Peter Jones, president of association, insists DEFRA and FSA’s work into how horse meat got in to UK food chain needs to happen “as quickly as possible” if consumers are to maintain confidence in food provenance.
Investigations into how horse meat has entered the UK food chain must be carried out “as quickly as possible” if consumers are to maintain confidence in where their food comes from, the BVA has insisted.
However, following the Food Standards Agency’s (FSA) warning to vets of their legal responsibilities in keeping medicines such as phenylbutazone (bute) out of the food chain, BVA president Peter Jones said he was pleased that tests in this area had been “stepped up”.
He said: “These incidents are understandably causing concern about the integrity of the food chain and so it is vital that the FSA and DEFRA carry out their investigations as quickly as possible. Consumers must be able to have confidence in the provenance of their food.
“We are pleased to see that the testing of beef products has been stepped up and that DEFRA has announced that all horses slaughtered for human consumption will be sampled for the presence of bute.”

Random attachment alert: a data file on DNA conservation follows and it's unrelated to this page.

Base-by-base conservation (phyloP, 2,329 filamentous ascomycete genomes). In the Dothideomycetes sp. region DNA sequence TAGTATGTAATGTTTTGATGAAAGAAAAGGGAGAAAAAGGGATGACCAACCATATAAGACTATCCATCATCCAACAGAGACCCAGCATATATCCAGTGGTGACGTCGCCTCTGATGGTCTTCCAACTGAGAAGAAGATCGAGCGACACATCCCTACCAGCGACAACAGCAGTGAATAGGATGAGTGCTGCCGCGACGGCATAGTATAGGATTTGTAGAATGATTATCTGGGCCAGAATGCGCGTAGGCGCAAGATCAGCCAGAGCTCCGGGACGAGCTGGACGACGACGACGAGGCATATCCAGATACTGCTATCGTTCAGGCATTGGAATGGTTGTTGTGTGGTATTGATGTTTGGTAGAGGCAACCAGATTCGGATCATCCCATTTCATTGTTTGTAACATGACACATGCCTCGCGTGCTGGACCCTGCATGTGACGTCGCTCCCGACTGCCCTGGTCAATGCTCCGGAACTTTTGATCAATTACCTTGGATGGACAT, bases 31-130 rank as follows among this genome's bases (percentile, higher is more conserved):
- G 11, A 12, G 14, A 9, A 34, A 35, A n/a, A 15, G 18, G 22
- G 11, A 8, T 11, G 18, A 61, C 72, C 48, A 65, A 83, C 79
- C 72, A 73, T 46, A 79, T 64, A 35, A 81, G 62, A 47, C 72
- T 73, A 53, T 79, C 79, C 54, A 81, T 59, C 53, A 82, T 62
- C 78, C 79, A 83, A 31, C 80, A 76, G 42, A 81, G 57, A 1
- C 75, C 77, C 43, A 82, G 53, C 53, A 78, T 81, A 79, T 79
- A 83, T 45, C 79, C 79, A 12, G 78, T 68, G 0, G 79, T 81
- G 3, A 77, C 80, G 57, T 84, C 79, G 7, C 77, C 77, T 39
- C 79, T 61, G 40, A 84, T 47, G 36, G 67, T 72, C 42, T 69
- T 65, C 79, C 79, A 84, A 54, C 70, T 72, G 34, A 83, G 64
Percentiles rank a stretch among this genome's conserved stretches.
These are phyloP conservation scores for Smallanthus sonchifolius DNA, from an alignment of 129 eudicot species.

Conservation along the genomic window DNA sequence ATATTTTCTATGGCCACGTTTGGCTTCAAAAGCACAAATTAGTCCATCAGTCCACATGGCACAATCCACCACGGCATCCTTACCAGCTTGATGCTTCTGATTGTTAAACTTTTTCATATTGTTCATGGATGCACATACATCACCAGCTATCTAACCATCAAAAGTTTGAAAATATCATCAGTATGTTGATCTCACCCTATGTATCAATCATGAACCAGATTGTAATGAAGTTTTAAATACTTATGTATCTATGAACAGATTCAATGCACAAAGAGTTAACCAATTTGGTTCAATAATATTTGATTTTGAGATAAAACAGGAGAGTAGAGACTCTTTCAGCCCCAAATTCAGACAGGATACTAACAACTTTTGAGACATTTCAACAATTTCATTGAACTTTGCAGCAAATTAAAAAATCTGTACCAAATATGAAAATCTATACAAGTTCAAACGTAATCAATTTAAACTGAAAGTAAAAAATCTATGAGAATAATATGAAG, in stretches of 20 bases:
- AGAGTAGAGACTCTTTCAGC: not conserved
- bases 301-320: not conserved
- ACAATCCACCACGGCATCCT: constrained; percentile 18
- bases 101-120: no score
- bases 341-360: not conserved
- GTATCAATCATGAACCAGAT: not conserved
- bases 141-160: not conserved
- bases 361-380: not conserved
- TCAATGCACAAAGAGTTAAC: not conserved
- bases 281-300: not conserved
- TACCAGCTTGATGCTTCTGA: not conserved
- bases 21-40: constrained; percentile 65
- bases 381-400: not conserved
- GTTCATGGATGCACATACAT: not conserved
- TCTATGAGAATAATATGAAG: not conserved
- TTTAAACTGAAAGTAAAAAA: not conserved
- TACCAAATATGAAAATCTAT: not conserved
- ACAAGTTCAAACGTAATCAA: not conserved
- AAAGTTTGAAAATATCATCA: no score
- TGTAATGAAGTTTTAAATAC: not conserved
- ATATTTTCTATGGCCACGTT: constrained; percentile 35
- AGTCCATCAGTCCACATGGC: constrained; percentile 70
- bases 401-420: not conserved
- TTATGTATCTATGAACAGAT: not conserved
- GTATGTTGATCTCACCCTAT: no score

Mr Jones went on to say that, as a maximum residue limit (MRL) for the use of bute in food-producing animals has not been established because of human health concerns, it is key the horse passport system is used to prevent it entering the food chain.
He explained: “When a medicine that does not have an MRL established – such as bute – is administered to a horse, the veterinary surgeon will sign the horse out of the food chain at the time of treatment. This enables the use of such medicines while preventing the horse from entering the food chain.”
Mr Jones’ comments come after it was discovered that some processed beef products on sale in the UK contained 100% horse meat. All affected products have been withdrawn from sale and manufacturers have been urged by the FSA to test their products for bute.
Environment minister Owen Paterson has insisted that the discovery of horse meat in the UK is currently not a health risk as no bute has been found. However, he does believe the contamination is the result of “an international criminal conspiracy“, which is believed to have its origins in two Romanian abattoirs.
Meanwhile, Mr Paterson has said a ban on beef imports into the UK is not allowed under EU rules, despite calls from senior MPs.
Mr Paterson is set to update MPs on the latest developments in the scandal later today.
Image © istockphoto.com/AcerbiPhotography